Celebrating the Life and Work of Gordon Hirabayashi
During World War II, Gordon Hirabayashi chose to fight the internment of thousands of Japanese Americans. He spent more than two years in prisons for violating exclusion and curfew orders. He cleared his name four decades after his 1942 arrest and, in the process, helped prove the US falsified the reasons for the mass incarceration.
The American Friends Service Committee mourns the passing of Gordon Hirabayashi, a civil rights icon, Friend, and former AFSC staff member, on January 2, 2012.
His deep convictions made him challenge the authority of a military decree to intern Japanese Americans on the West Coast during World War II - thus raising the most profound issues that can be raised concerning American citizenship.
He spent more than two years in several prisons for violating exclusion and curfew orders, but appealed his case all the way to the US Supreme Court. He cleared his name four decades after his 1942 arrest and, in the process, helped prove the US falsified the reasons for the mass incarceration.
Gordon Hirabayashi became a Quaker in 1941, while he attended the University of Washington. He worked with AFSC periodically from 1941 through 1945, helping families handle their affairs before internment.
As his case was wending its way through the courts, Gordon was released on bail and was permitted to go to Spokane, where again he worked with AFSC. While working for AFSC, he helped relocate families once they were released from internment– even cutting the grass before one family moved in (August 23, 1943).
AFSC helped fund his legal battle, creating the Gordon Hirabayashi Defense Committee and garnering support from Friends, ministers, professors, businessmen, and a state senator. During the trial and afterwards, AFSC often cited his letter to the FBI refusing to submit to internment or obey curfew laws.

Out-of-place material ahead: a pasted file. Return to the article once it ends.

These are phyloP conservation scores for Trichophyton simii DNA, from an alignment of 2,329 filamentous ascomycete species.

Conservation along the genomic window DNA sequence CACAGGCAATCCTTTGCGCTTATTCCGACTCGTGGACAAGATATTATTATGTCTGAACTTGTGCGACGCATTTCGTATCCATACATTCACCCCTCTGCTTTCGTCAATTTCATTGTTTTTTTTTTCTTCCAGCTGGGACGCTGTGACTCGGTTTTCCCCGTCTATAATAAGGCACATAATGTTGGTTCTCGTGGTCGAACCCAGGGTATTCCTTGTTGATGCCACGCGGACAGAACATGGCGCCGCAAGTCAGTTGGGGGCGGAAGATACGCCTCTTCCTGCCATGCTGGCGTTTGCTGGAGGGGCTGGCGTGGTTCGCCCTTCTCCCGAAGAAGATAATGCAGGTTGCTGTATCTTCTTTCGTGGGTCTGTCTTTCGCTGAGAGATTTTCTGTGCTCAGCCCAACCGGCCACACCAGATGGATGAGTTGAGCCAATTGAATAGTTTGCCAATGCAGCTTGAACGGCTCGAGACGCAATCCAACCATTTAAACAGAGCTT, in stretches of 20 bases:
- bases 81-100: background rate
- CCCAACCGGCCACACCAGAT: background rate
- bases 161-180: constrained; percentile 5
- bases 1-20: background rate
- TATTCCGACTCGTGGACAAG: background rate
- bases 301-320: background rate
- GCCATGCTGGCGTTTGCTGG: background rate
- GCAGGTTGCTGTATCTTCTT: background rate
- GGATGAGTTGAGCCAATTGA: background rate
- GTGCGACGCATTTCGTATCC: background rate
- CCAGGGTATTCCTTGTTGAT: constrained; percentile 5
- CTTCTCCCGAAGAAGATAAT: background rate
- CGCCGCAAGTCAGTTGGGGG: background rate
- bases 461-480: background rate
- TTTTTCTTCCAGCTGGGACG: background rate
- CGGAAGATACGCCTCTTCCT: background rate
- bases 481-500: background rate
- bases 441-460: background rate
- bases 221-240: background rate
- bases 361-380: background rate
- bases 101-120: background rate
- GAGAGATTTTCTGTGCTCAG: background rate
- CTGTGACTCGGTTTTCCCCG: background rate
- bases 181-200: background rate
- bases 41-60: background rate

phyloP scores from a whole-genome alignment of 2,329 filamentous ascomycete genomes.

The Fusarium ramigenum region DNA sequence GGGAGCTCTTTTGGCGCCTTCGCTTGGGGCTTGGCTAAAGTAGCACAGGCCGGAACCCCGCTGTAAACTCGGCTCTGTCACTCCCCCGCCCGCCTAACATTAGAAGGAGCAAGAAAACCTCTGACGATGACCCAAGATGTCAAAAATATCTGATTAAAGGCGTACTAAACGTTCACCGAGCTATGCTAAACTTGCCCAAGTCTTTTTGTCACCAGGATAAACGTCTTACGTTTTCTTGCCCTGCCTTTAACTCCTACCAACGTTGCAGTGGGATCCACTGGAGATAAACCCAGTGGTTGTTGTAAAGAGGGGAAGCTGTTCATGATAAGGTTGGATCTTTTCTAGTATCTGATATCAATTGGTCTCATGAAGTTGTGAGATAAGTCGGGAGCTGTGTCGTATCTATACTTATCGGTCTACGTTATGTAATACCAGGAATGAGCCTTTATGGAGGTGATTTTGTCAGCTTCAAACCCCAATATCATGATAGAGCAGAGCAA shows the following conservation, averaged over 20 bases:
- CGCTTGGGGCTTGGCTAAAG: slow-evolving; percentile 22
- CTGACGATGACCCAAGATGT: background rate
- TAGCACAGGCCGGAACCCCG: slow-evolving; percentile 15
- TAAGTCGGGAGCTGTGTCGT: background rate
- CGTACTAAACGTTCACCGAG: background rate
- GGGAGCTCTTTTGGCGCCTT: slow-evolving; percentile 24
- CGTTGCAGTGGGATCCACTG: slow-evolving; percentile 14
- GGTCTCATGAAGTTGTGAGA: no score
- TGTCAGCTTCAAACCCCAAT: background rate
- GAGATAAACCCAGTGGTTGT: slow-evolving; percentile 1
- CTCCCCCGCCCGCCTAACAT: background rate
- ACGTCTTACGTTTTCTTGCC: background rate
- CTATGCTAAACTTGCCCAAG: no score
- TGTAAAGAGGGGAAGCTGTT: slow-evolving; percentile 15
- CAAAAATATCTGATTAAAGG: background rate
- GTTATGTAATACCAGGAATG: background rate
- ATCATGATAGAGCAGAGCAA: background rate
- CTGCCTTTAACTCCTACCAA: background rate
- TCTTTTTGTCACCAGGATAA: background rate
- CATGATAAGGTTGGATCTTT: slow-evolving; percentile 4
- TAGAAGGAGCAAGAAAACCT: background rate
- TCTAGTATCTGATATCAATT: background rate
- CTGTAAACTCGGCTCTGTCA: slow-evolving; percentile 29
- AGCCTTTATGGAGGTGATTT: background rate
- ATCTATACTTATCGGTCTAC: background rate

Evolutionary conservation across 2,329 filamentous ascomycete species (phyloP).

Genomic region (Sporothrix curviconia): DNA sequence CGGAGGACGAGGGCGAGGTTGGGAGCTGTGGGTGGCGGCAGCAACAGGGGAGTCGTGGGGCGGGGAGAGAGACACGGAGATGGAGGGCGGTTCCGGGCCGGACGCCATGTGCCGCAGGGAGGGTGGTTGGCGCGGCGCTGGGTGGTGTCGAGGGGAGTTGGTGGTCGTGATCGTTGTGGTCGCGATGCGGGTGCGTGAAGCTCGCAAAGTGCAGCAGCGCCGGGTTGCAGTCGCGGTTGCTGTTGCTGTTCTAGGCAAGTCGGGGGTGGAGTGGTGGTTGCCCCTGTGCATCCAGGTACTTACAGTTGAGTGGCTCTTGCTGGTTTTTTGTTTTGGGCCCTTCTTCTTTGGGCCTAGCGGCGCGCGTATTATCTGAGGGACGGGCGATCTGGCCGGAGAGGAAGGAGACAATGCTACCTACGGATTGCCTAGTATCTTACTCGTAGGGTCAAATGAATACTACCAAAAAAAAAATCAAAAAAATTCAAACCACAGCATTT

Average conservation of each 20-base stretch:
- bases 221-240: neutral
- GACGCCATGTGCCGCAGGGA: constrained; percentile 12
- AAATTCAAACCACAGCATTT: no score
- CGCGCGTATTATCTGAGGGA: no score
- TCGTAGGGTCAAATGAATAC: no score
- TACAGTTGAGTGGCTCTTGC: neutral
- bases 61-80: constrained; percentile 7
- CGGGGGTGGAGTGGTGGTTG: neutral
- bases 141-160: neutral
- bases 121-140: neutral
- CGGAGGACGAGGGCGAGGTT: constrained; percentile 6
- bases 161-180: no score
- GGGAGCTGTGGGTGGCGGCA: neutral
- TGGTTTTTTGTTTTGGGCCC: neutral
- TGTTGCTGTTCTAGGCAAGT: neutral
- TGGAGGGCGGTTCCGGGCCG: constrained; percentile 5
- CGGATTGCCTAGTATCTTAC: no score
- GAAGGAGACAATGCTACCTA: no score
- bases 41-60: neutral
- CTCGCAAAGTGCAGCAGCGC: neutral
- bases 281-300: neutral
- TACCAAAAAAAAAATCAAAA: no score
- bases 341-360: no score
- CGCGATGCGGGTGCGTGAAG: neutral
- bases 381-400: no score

It reads in part: “This order for the mass evacuation of all persons of Japanese descent denies them the right to live... It kills the desire for a higher life. Hope for the future is exterminated… If I were to register and cooperate under these circumstances, I would be giving helpless consent to the denial of practically all of the things which give me incentive to live. I must maintain my Christian principles. I consider it my duty to maintain the democratic standards for which this nation lives.” (1942 Statement)
In September 1987, a three-judge panel of a federal appeals court in San Francisco unanimously overturned Gordon Hirabayashi’s conviction for failing to register for evacuation and for ignoring a curfew.
“When my case was before the Supreme Court in 1943, I fully expected that as a citizen the Constitution would protect me. Surprisingly, even though I lost, I did not abandon my beliefs and values,” he is quoted as saying in the 1988 book The Courage of Their Convictions: Sixteen Americans Who Found Their Way to the Supreme Court.
“And I never look at my case as just my own, or just as a Japanese-American case. It is an American case, with principles that affect the fundamental human rights of all Americans.”